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Tree ring dating dendrochronology

Ferguson then started sampling the dead wood found scattered on the southern slopes of the mountains and found that the loose dead wood did not match the existing ring patterns. The actual date may be adjusted for extremely wet years which occurred in the past, as shown by the numerous dry lakes in the desert regions of eastern California and Nevada.The gap between living and dead wood was first breached by A. Douglas while testing prehistoric beams in ruins near Show Low, Arizona. Experiments show the trees can grow more than one ring in unusual seasons.

Also, creation had to involve some superficial appearance of earth history.Through the study of annual growth rings of these trees, a fairly precise method of absolute dating has been obtained.So far, this amazing record from the Bristlecone pines only applies to the southwestern portion of the United States and has become useful also to the field of archaeology where ancient roof beams have been more accurately dated using the tree-ring growth records.Edmund Schulman (1908-1958) of the University of Arizona.His dendrochronological studies spanned almost thirty years, of which the last five were spent mostly in the White Mountains.There are 23 authors listed for the study, all I gather tree ring experts.

Surely one should have had the integrity to stand up and point out the elephant in the room?

Trees were likely created with tree-rings already in place. Did God preserve the Bristlecone pines, with their unique combination of living and dead wood, as a record of recent creation?

Rocks would likely have yielded old dates by the faulty radio-isotope methods in use today. This is known as the "Appearance of Age Theory." Even with only minor adjustments in the growth-ring-to-year correlation, most creation scientists would feel quite comfortable with a resulting date of creation in the 6000-7000 B. We don't know for sure, but dendrochronology is certainly a science that provides facts which evolutionists do not care to publicize.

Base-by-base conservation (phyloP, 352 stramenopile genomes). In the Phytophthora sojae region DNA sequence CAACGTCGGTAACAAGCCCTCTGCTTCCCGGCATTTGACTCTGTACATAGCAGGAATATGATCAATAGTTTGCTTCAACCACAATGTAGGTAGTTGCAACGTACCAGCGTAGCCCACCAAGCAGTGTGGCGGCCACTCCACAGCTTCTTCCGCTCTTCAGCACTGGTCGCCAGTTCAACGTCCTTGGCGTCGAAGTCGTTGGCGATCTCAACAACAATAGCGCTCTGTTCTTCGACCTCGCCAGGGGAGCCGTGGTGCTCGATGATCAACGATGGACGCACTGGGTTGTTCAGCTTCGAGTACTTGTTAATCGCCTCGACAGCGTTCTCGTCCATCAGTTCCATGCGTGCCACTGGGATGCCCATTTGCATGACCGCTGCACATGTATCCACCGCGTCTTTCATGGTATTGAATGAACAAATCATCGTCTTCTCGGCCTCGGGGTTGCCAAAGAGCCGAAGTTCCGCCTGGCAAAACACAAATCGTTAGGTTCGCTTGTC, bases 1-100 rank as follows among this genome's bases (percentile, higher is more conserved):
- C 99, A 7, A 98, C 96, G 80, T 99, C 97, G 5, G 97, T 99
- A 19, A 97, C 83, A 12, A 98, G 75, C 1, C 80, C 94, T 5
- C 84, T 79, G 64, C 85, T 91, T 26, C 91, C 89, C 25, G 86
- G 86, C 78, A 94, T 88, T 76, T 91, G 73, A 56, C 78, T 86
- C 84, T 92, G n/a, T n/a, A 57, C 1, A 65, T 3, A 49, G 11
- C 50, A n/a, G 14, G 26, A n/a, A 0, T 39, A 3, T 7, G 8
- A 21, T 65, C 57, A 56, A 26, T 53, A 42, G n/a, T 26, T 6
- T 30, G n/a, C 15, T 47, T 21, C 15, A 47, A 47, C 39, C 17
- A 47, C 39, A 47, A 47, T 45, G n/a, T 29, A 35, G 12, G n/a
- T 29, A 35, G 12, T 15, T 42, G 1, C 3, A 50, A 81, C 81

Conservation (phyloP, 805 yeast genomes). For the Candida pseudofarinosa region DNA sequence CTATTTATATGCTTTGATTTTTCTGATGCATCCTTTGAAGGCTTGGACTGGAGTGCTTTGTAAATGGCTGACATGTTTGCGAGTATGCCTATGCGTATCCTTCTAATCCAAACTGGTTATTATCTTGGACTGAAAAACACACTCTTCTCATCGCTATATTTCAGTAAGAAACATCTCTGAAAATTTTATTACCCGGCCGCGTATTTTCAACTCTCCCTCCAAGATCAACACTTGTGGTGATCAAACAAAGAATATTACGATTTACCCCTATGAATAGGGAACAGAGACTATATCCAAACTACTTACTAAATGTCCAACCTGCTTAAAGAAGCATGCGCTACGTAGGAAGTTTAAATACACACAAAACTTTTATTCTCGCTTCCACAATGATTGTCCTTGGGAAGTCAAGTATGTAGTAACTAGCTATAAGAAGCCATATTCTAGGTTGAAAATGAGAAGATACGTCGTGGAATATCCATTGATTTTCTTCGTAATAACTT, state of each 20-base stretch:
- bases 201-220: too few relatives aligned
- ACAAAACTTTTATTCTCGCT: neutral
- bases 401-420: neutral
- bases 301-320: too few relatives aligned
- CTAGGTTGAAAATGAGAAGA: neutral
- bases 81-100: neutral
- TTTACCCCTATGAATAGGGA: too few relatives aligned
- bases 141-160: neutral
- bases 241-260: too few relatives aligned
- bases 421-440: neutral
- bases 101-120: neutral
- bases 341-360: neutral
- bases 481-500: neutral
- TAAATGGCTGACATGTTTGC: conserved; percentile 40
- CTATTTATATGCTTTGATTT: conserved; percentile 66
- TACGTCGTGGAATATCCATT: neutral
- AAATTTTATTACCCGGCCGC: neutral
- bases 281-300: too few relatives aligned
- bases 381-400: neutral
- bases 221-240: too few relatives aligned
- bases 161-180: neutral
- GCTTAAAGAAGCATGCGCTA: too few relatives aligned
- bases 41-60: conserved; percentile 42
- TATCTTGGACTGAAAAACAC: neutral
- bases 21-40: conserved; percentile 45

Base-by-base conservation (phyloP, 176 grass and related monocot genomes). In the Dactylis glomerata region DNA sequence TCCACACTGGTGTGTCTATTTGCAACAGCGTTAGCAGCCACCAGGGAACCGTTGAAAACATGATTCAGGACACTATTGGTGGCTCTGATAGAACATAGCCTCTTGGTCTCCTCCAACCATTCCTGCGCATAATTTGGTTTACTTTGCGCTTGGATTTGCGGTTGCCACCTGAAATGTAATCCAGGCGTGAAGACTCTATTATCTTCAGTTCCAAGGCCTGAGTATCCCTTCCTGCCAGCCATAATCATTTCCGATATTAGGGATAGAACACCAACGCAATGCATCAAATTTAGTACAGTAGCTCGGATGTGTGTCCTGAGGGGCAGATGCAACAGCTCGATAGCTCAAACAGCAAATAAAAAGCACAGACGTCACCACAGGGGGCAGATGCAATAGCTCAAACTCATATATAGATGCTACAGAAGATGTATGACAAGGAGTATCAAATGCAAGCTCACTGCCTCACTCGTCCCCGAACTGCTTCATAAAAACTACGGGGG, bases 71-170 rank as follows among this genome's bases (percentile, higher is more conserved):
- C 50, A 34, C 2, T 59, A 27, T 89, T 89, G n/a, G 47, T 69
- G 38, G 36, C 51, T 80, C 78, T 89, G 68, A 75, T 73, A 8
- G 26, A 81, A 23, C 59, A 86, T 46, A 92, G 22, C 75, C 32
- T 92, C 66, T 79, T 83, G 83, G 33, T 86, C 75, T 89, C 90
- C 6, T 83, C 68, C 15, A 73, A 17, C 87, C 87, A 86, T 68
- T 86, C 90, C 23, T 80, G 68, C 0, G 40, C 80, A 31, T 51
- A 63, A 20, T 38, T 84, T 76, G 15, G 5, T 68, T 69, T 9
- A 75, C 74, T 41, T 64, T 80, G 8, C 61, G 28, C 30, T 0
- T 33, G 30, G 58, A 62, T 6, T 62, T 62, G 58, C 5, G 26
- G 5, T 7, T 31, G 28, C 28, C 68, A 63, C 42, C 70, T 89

Steve Mc Intyre is already poring over the statistics, but there is one issue raised by several commenters.

That is the question of what effect increased levels of CO2 in the atmosphere have had on the tree rings. over decades) on trees in cool, moist locations over long periods of time is scarce. current Page=2#comments This one comment tells us so much about the lack of integrity in climate science nowadays.

It is well established that CO2 has a significant effect on plant growth, and accepted that tree ring studies can be skewed as a result. Just because there is a lack of empirical evidence does not mean the whole issue can be trundled off onto the sidelines. But if it cannot be properly accounted for, the whole study (or at least the 20th part of it) becomes worthless.